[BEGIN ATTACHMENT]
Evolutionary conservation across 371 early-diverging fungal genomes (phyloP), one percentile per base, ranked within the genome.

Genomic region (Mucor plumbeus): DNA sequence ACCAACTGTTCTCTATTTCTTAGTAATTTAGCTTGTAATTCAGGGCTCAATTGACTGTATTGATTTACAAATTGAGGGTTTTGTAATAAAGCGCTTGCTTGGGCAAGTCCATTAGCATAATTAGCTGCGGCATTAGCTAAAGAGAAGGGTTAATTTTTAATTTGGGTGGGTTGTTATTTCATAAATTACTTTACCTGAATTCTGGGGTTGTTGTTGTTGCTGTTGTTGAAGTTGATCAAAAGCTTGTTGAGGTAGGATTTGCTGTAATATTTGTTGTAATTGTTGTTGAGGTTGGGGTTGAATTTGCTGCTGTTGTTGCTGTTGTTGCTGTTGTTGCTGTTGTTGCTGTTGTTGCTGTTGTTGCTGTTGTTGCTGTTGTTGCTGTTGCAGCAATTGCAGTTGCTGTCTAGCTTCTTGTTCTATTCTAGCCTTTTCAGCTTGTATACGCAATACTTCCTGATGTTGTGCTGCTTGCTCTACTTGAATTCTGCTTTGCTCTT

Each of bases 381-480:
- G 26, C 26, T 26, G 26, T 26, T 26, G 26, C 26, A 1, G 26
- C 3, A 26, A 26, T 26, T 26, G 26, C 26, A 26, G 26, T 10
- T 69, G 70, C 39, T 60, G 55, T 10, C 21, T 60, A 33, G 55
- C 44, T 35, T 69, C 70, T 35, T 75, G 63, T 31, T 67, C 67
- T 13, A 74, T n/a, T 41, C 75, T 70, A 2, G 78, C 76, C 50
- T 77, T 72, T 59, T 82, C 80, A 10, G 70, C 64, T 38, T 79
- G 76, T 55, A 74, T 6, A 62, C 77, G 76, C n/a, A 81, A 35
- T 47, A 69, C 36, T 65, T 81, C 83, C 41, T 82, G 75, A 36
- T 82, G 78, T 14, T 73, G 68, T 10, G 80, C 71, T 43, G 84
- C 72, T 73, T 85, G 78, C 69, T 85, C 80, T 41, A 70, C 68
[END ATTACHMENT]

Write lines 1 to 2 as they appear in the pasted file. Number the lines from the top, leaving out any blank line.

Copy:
Evolutionary conservation across 371 early-diverging fungal genomes (phyloP), one percentile per base, ranked within the genome.

Genomic region (Mucor plumbeus): DNA sequence ACCAACTGTTCTCTATTTCTTAGTAATTTAGCTTGTAATTCAGGGCTCAATTGACTGTATTGATTTACAAATTGAGGGTTTTGTAATAAAGCGCTTGCTTGGGCAAGTCCATTAGCATAATTAGCTGCGGCATTAGCTAAAGAGAAGGGTTAATTTTTAATTTGGGTGGGTTGTTATTTCATAAATTACTTTACCTGAATTCTGGGGTTGTTGTTGTTGCTGTTGTTGAAGTTGATCAAAAGCTTGTTGAGGTAGGATTTGCTGTAATATTTGTTGTAATTGTTGTTGAGGTTGGGGTTGAATTTGCTGCTGTTGTTGCTGTTGTTGCTGTTGTTGCTGTTGTTGCTGTTGTTGCTGTTGTTGCTGTTGTTGCTGTTGTTGCTGTTGCAGCAATTGCAGTTGCTGTCTAGCTTCTTGTTCTATTCTAGCCTTTTCAGCTTGTATACGCAATACTTCCTGATGTTGTGCTGCTTGCTCTACTTGAATTCTGCTTTGCTCTT